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UNB’s Scott Bateman Helps Humans And Computers Communicate

Myoelectric controls allow users to control robotic prosthetics with the subtle movement of other muscles. The problem with this is that it’s difficult for users to learn exactly how to control the movement of their prosthetics since the controls might mean flexing biceps to open robotic hands or flexing triceps to rotate robotic wrists.

That’s where Scott Bateman comes in. Bateman is the director of the Human-Computer Interaction Lab at the University of New Brunswick (UNB). Among his other research into technology that allows better collaboration between people and allows information to be visualized effectively, Bateman has teamed up with the Institute of Biomedical Engineering to develop games that help upper limb prosthetic wearers learn how to use myoelectric controls.

“The problem with those sensors is that it’s really hard to learn how to control your muscles in a consistent artificial way,” Bateman says. “We’re thinking about how we can design games that will allow people to train in their home while they’re waiting for their prosthetic to be built because it’s an intensive process, this training process to get people to learn how to use their body in this new way.”

What better way to get people into learning than with games? With his particular background, Bateman is the one to make it happen. He understands the importance of designing and building intuitive software that works well and just makes sense.

Through this work, Bateman says he’s able to combine experience with collaboration through human-computer interaction (HCI) as well as information visualization, which allows people to understand what’s being communicated to them explore and discover new insights through data.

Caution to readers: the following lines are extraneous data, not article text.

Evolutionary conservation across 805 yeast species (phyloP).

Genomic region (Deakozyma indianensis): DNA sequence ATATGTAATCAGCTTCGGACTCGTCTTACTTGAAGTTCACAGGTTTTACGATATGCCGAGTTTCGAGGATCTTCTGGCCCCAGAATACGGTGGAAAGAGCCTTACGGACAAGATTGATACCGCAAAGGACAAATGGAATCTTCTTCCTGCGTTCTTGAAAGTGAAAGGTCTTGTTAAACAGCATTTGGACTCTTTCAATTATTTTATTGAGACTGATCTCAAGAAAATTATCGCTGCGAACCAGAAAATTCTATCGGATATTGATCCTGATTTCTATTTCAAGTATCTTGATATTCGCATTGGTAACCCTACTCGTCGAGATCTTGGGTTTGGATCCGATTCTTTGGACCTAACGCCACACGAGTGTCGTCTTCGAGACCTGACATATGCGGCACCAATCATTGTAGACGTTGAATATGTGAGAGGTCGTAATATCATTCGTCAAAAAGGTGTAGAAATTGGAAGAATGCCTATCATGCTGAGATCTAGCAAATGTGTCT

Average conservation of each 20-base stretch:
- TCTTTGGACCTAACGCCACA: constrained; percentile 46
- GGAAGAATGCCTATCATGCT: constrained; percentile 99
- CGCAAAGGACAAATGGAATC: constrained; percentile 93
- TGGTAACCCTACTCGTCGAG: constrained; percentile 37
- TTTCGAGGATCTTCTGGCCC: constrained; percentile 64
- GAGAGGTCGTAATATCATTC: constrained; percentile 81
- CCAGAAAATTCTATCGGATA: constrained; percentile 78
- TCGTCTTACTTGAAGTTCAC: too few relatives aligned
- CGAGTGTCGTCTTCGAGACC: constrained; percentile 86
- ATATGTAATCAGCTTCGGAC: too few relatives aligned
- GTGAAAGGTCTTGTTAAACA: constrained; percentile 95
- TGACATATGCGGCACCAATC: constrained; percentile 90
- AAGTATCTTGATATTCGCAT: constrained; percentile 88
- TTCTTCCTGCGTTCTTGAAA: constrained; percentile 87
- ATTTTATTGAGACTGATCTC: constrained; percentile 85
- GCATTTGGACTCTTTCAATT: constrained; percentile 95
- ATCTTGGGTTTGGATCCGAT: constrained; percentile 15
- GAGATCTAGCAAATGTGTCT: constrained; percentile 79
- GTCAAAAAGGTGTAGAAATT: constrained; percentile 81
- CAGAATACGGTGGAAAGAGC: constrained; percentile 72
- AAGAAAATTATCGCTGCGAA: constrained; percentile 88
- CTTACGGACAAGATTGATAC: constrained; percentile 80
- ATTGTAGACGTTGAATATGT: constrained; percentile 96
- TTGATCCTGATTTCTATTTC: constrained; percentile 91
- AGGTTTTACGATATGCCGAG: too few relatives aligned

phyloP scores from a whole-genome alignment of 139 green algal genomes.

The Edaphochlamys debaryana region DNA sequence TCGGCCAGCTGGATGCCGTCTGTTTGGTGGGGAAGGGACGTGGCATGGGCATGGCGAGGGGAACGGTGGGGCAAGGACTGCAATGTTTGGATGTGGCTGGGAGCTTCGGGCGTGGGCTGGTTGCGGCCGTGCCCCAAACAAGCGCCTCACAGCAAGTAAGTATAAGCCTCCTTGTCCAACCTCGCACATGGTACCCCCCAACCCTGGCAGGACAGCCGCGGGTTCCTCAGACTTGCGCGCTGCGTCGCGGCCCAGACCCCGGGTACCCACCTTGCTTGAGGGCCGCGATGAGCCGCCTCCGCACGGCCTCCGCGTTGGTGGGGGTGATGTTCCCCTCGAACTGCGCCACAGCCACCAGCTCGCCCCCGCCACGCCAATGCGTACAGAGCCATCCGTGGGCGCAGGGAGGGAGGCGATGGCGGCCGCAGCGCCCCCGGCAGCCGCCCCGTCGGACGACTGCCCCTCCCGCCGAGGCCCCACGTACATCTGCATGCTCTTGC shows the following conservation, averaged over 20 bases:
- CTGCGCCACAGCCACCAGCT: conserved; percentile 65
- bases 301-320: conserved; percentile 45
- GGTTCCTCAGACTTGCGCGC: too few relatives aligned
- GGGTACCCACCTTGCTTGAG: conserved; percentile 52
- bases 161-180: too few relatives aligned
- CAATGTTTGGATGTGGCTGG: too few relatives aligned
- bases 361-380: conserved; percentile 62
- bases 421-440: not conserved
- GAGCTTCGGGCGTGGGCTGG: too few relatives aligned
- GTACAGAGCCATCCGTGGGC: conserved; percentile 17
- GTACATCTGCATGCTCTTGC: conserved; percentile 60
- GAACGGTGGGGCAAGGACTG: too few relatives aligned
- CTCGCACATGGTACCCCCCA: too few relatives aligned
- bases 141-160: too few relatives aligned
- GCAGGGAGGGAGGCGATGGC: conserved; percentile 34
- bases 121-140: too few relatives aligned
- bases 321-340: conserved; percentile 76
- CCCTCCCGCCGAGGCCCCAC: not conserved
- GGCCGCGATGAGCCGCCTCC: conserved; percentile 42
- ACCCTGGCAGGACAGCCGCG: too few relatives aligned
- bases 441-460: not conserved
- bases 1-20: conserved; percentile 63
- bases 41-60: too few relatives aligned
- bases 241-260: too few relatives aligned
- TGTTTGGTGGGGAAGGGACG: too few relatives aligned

“HCI is really understanding what people can do, what their capabilities are, what their real needs are, how they conduct their work tasks,” Bateman says. “If you’re trying to solve a problem with regards to their work tasks or how their everyday life goes then you think carefully about what you’ve learned and how to design technology that’s going to fit into that daily life and address those problems directly in the simplest, most intuitive way possible.”

Bateman says that now is an interesting time for researchers because what they are doing is more similar to how companies build new products than it has been in the past. The line between research and an actual product getting put into use is a lot more direct.

“In the startup world one of the first things you do is a proof of concept for a technology or a new product,” he says. “That’s something we’ve always done in the type of research we do. Usually we stop at the proof of concept phase and we don’t take it any further but that ends up coinciding very nicely for new startups.”

“Oftentimes we have expertise and know-how and resources that can allow us to quickly do some proof of concept type work and we can hand that over to a new company that might be interested in taking that to market or using that to pursue funding.”

Right now, Bateman and his team have put together a prototype of the game and will be working this summer with potential users to get feedback and other game possibilities. He says researchers don’t always get the opportunity to have such direct communication.

This work is important to Bateman because while there’s often a lot of excitement about myoelectric controlled prosthetics initially, users can get frustrated and abandon the technology if they’re having a hard time learning how to use it. Bateman wants to get to a point where new prosthetic wearers can learn by having fun and keep using the technology to make their lives a bit easier.

“Whether it’s static or myoelectric controlled robotic arms, there’s a really high abandonment rate of these things,” he says. “Because of the resource constraints, there’s not a lot of support and this is true the world over. Our clinic provides one of the best supports in terms of helping people when they get their prosthetics and getting them up to speed on how to use them but it could still be done better. We need more contact and they need more training.”